A wedding is a ceremony where two people are united in marriage. Wedding traditions and customs vary greatly between cultures, ethnic groups, religions, countries, and social classes. Most wedding ceremonies involve an exchange of marriage vows by the couple, presentation of a gift (offering, ring(s), symbolic item, flowers, money), and a public proclamation of marriage by an authority figure. Special wedding garments are often worn, and the ceremony is sometimes followed by a wedding reception. Music, poetry, prayers or readings from religious texts or literature are also commonly incorporated into the ceremony.
Some cultures have adopted the traditional Western custom of the white wedding, in which a bride wears a white wedding dress and veil. This tradition was popularized through the marriage of Queen Victoria. Some say Victoria’s choice of a white gown may have simply been a sign of extravagance, but may have also been influenced by the values she held which emphasized sexual purity. Within the modern ‘white wedding’ tradition, a white dress and veil are unusual choices for a woman’s second or subsequent wedding.
The use of a wedding ring has long been part of religious weddings in Europe and America, but the origin of the tradition is unclear. One possibility is the Roman belief in the Vena amoris, which was believed to be a blood vessel that ran from the fourth finger (ring finger) directly to the heart, Thus when a couple wore rings on this finger, their hearts were connected. Historian Vicki Howard points out that the belief in the “ancient” quality of the practice is most likely a modern invention. “Double ring” ceremonies are also a modern practice, a groom’s wedding band not appearing in the United States until the early 20th century.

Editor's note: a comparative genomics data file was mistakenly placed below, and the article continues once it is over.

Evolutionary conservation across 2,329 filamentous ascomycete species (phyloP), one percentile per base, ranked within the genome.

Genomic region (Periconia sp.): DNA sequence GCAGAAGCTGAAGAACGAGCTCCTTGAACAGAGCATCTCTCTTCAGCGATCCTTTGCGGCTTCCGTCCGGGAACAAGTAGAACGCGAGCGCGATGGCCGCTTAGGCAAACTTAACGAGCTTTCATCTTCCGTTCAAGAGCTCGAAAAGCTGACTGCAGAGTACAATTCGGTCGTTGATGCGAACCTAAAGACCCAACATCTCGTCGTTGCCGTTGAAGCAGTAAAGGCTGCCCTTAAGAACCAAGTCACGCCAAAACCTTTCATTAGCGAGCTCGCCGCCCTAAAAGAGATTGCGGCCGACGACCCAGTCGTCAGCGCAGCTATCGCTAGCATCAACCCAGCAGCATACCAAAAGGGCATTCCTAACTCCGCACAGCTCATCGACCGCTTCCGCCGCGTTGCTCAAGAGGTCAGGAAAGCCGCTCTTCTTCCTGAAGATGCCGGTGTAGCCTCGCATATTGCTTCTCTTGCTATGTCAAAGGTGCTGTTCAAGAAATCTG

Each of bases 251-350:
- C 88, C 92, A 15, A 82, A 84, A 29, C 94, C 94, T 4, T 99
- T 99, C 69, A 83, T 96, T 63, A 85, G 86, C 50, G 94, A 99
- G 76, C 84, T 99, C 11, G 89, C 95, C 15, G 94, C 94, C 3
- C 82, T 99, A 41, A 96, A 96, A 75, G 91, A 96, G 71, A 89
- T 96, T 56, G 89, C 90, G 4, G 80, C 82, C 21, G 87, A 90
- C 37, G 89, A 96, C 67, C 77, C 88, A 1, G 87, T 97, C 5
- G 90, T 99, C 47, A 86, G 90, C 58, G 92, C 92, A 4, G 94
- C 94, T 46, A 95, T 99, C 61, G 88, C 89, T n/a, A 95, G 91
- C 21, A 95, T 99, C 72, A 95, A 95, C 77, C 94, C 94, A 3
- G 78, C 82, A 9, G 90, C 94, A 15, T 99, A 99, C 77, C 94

The wedding ceremony is often followed by wedding reception or a wedding breakfast, in which the rituals may include speeches from the groom, best man, father of the bride and possibly the bride, the newlyweds’ first dance as a couple, and the cutting of an elegant wedding cake.
Music played at Western weddings includes a processional song for walking down the aisle (ex: wedding march) either before or after the marriage service. An example of such use is reported in the wedding of Nora Robinson and Alexander Kirkman Finlay in 1878. Relevant music includes:
Various works for trumpet and organ, arguably the most famous of which include the Prince of Denmark’s March by Jeremiah Clarke as a processional, the “Trumpet Tune” by Henry Purcell and the “Trumpet Voluntary” by John Stanley as recessionals.
Selections by George Frideric Handel, perhaps most notably the “Air” from his Water Music as processional and the “Alla Hornpipe” as recessional.
The “Bridal Chorus” from Lohengrin by Richard Wagner, often used as the processional and commonly known as “Here Comes the Bride”. Richard Wagner is said to have been anti-Semitic, and as a result, the Bridal Chorus is often not used at Jewish weddings.
Johann Pachelbel’s Canon in D is an alternative processional.
The “Wedding March” from Felix Mendelssohn’s incidental music for the Shakespeare play, A Midsummer Night’s Dream, used as a recessional.
The “Toccata” from Charles-Marie Widor’s Symphony for Organ No. 5, used as a recessional.
Segments of the Ode to Joy, the fourth movement of Ludwig van Beethoven’s Ninth Symphony.
Other alternative considerations include various contemporary melodies like Bob Marley’s One Love which is often performed by a steel drum band.